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What is a lens

  1. Jul 24, 2014 #1
    Definition/Summary

    A lens is most often used to focus light rays from an object to form an image. It can also be used to collimate light rays from an object, or to bring a collimated beam of light rays to a focus.

    Equations

    See "Extended explanation" for definitions of terms.

    The well-known Gaussian lens formula uses the focal length to relate the object and image distances for a thin lens:

    [tex]
    \frac{1}{d_o} + \frac{1}{d_i} = \frac{1}{f}
    [/tex]

    Different notation is often used, so that the Gaussian lens formula is sometimes written:

    [tex]
    \frac{1}{s_o} + \frac{1}{s_i} = \frac{1}{f}
    [/tex]

    or

    [tex]
    \frac{1}{o} + \frac{1}{i} = \frac{1}{f}
    [/tex]

    Note that while the letter "o" resembles the number "0", it is NOT (in general) zero.

    The thin lens equation or lensmaker's formula uses the lens's surface curvatures and refractive index:

    [tex]
    \frac{1}{d_o} + \frac{1}{d_i} =
    (n_{lens}-1)(\frac{1}{R_L}-\frac{1}{R_R})
    [/tex]

    Note that the right-hand-side is equivalent to 1/f.

    The image is magnified (with respect to the size of the object) by the factor

    [tex]
    m = - \ \frac{d_i}{d_o}
    [/tex]

    A curved mirror surface with radius of curvature R obeys the Gaussian lens formula with

    [tex]
    f = R/2
    [/tex]

    or, equivalently,

    [tex]
    1/f = 2/R
    [/tex]

    Extended explanation

    Term definitions:

    do (or so or o), the object distance, is the distance from the object to the lens
    di (or si or i), the image distance, is the distance from the image to the lens
    f is the focal length of the lens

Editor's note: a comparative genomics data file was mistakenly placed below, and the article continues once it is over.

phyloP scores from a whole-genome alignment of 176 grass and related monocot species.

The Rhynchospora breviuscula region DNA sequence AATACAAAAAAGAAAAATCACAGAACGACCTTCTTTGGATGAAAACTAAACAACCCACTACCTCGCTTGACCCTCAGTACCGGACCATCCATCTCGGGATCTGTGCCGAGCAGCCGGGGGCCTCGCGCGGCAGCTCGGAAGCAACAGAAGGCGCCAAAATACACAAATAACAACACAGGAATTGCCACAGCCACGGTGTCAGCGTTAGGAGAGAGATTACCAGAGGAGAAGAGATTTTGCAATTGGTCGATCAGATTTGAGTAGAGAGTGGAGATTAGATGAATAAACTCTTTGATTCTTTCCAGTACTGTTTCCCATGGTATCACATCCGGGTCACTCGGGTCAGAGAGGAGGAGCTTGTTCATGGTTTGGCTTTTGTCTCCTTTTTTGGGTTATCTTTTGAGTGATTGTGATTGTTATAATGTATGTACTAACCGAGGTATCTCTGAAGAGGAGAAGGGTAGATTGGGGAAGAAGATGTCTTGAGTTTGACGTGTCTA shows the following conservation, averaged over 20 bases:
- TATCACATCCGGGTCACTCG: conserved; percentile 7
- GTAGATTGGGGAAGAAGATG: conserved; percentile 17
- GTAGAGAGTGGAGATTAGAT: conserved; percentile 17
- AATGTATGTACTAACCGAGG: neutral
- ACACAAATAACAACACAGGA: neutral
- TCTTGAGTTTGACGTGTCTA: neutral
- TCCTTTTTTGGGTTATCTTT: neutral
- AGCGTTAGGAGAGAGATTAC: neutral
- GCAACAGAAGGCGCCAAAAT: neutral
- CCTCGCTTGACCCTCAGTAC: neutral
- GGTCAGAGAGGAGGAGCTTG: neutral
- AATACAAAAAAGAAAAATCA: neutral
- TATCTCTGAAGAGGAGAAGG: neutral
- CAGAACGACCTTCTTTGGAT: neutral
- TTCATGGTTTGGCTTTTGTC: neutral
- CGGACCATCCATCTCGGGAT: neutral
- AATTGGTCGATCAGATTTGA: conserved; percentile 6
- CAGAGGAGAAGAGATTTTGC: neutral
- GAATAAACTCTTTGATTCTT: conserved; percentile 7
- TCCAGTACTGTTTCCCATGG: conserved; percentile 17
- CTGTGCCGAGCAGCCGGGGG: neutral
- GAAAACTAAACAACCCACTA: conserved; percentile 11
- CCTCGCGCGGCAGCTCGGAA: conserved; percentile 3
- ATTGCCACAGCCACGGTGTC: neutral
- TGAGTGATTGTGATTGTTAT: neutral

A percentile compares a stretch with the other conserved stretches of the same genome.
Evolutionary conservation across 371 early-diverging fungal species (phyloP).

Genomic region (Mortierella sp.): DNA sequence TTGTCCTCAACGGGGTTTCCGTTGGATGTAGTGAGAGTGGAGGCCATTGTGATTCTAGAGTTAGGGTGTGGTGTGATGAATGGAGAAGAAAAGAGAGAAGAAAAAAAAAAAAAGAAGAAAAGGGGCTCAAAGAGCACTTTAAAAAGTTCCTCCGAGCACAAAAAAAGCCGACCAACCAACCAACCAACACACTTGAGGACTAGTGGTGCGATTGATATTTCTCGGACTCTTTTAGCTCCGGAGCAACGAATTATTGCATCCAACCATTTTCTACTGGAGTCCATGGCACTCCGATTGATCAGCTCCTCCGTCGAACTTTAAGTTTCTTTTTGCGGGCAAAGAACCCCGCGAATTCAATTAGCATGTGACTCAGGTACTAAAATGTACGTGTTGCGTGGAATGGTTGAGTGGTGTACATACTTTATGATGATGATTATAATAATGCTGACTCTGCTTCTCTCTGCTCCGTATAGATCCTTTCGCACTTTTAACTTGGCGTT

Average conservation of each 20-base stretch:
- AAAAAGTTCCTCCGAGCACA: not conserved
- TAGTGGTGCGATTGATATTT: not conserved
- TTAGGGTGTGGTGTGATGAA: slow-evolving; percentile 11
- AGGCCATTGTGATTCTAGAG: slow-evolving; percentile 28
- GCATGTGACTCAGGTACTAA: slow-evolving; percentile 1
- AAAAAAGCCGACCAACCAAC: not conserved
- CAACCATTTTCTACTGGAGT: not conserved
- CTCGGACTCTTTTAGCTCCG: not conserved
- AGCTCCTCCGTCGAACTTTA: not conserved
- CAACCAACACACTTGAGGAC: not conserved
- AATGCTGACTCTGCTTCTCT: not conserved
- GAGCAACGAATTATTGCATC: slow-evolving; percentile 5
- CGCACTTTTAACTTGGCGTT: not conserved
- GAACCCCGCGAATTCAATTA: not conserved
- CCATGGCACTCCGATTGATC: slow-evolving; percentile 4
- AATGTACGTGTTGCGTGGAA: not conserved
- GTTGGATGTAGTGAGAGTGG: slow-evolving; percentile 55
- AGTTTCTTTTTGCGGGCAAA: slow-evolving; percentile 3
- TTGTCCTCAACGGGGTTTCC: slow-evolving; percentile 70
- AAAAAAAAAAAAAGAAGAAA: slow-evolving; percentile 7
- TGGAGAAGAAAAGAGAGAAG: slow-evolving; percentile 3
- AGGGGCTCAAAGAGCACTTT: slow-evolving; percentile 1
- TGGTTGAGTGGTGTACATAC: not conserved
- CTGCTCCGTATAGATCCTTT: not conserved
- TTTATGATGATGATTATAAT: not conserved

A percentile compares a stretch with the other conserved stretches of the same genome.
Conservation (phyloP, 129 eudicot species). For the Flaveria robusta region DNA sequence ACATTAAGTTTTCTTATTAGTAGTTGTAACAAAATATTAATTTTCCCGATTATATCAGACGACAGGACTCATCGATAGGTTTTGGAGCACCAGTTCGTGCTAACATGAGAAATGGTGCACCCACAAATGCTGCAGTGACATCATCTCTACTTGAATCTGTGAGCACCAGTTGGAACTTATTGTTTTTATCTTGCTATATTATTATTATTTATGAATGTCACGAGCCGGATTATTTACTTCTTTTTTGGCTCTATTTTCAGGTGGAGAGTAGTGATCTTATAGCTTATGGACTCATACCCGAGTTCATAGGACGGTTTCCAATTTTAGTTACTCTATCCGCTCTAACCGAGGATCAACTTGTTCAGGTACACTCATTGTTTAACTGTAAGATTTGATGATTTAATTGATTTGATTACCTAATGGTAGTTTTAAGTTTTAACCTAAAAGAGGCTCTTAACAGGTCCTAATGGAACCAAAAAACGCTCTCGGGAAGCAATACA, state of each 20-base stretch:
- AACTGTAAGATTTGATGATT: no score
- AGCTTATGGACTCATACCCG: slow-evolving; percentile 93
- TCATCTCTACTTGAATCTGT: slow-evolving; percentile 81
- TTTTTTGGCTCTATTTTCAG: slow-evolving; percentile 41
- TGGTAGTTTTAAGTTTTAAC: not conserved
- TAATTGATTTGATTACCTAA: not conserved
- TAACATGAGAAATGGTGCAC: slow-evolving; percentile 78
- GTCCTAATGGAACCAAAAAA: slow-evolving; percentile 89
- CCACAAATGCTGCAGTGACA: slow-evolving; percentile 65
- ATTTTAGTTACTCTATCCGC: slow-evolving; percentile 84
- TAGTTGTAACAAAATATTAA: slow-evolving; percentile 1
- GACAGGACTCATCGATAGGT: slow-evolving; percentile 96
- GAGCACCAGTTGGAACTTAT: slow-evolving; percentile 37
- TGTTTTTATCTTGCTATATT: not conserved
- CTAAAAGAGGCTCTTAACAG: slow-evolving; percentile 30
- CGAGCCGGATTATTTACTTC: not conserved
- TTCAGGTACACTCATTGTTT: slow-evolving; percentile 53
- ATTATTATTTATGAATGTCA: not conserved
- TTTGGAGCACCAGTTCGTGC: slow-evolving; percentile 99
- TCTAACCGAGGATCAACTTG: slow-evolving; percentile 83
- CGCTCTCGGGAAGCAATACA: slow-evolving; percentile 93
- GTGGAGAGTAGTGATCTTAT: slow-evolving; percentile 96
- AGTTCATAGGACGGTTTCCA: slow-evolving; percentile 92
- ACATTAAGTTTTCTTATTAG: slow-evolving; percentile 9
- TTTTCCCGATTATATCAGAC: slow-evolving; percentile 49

nlens is the refractive index of the lens material
    RL and RR are the radii of curvature for the left- and right-hand lens surfaces, respectively.


    Sign conventions:

    do is positive for a real object and negative for a virtual object (See images below).
    di is positive for a real image and negative for a virtual image (See images below).
    do is ∞ if the incident rays are collimated, and di is ∞ if the outgoing rays are collimated.
    f is positive for converging (eg. biconvex and plano-convex) lenses, and negative for diverging (eg. biconcave and plano-concave) lenses.
    RL and RR are positive if the "bulge" (convex side) is toward the left, and negative when the bulge is toward the right:
    ( R is +
    ) R is -​
    R = ∞ (and 1/R = zero) for a flat surface.
    R and f are positive for a concave mirror and negative for a convex mirror.

    For the common situation where the object and image are real (do and di both positive), the magnification is negative indicating an inverted image with respect to the object.

    If the medium surrounding the lens has a refractive index other than 1, then replace the term
    (nlens - 1)​
    with
    (nlens/nmedium - 1)​
    in the thin lens equation.


    Real or virtual?

    These figures illustrate the three most common situations where the object and image are real or virtual.

    Lens_RealObj_RealImg.gif

    Lens_RealObj_VirtImg.gif

    Lens_VirtObj_RealImg.gif

    Note: a physical object is always real. Virtual objects can occur in multi-lens systems, when the object for one lens results from the image of a previous lens.

    The situation where both object and image are virtual is rare, at least in physics homework exercises. This is possible only for a negative (i.e. diverging) lens.


    Refractive index for common materials:

    Vacuum: n = 1 exactly
    Air: n = 1.0003, typically approximated by 1
    Water: n = 1.34, average over visible range
    Glass: n = 1.5 is typically used in optics homework problems
    Fused silica (pure SiO2 glass): 1.46, average over visible range

    * This entry is from our old Library feature, and was originally created by Redbelly98.
     
    Last edited by a moderator: Jul 27, 2014
  2. jcsd
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